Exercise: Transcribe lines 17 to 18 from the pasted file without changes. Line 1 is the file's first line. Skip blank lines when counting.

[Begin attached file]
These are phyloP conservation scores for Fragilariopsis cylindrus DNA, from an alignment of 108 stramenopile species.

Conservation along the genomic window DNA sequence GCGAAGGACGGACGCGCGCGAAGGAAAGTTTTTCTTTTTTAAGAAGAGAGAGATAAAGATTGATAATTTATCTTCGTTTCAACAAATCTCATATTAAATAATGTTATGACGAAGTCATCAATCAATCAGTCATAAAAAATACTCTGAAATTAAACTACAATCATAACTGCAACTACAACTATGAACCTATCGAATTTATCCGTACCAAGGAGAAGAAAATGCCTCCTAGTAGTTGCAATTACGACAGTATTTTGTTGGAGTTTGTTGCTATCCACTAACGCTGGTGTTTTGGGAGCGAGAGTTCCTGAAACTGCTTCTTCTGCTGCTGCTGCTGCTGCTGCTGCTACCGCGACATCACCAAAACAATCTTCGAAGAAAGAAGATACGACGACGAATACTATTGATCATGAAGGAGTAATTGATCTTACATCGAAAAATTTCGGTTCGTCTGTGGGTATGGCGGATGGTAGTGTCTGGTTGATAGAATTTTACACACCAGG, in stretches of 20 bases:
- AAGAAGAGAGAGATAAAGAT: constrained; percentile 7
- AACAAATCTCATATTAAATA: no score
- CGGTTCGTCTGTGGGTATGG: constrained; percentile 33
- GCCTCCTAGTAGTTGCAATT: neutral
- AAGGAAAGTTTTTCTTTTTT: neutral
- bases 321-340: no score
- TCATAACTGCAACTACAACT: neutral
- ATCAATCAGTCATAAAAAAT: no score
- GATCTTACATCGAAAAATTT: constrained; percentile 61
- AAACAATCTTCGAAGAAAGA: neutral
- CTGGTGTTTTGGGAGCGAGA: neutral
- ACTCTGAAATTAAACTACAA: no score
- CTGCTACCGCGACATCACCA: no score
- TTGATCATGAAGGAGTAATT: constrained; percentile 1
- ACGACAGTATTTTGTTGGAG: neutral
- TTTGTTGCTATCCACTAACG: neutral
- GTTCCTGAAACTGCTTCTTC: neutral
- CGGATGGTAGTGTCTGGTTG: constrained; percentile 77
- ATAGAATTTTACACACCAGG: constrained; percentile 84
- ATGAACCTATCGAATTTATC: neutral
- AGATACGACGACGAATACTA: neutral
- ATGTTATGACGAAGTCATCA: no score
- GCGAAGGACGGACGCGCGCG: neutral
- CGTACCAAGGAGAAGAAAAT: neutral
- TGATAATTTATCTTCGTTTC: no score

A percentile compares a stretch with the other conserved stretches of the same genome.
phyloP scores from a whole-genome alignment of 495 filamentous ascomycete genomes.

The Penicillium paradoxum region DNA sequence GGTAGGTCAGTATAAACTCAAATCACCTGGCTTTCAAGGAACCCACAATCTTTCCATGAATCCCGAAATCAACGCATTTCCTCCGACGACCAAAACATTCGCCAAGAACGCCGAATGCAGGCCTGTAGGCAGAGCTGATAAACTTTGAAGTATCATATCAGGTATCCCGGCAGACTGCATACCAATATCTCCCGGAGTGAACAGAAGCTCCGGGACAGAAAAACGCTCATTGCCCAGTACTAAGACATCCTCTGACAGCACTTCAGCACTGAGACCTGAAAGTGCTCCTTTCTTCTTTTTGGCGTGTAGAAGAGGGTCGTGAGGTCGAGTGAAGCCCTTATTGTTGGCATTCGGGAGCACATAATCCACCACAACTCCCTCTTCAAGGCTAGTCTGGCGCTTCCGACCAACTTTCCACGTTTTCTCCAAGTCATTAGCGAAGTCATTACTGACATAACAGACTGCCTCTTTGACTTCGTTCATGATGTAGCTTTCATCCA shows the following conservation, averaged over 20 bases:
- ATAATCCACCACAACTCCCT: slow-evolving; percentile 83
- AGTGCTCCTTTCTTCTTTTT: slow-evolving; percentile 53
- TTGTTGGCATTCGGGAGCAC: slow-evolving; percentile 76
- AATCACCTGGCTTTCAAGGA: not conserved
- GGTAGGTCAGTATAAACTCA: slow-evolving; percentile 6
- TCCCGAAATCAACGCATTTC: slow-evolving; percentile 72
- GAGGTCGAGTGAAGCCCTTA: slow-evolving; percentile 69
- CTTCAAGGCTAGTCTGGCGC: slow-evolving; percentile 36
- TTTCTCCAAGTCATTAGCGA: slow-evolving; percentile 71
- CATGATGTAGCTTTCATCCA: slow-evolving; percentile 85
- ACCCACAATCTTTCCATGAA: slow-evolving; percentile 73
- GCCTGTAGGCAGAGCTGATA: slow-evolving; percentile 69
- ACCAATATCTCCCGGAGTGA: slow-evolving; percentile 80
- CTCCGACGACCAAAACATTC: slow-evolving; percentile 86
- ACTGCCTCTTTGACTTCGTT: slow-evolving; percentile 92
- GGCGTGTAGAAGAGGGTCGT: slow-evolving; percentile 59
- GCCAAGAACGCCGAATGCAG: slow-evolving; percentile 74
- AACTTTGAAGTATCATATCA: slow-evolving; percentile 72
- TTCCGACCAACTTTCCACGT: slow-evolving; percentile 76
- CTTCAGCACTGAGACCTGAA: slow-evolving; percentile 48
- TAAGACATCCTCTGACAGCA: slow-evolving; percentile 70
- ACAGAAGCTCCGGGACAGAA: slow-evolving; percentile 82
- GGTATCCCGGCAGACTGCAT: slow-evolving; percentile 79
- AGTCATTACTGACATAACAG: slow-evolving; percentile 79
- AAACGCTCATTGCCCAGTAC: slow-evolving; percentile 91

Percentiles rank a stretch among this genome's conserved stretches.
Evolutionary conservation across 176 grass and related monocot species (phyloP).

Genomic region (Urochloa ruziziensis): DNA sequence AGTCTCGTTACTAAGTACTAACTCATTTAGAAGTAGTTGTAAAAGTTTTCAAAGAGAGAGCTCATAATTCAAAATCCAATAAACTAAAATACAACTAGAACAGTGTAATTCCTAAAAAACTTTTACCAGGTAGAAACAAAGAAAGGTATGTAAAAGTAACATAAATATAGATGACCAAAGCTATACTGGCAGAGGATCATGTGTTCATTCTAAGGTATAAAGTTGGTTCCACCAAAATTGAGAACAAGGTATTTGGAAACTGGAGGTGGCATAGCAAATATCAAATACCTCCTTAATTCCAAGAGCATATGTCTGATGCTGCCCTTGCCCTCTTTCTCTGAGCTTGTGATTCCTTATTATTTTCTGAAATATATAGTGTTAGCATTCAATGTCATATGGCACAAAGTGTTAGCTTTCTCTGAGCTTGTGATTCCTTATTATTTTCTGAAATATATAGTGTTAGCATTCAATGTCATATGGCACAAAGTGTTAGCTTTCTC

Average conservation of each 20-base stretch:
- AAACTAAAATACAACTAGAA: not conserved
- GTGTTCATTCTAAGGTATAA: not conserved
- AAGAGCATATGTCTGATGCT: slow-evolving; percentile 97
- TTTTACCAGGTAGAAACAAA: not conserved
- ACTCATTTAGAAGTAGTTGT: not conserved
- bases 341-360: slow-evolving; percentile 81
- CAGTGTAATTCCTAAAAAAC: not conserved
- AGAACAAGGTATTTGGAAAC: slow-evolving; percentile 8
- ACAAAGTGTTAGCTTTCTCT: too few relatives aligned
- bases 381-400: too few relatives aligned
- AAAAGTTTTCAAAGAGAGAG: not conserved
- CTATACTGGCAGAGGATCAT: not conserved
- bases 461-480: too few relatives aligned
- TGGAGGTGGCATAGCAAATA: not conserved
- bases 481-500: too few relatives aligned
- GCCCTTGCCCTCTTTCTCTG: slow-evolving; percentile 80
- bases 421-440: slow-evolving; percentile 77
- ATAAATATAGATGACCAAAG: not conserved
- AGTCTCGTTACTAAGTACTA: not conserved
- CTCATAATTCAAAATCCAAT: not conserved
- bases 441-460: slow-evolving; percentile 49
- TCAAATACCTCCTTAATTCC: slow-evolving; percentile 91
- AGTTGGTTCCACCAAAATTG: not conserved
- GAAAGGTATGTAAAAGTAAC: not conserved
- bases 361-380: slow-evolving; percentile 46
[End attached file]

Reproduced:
- ACGACAGTATTTTGTTGGAG: neutral
- TTTGTTGCTATCCACTAACG: neutral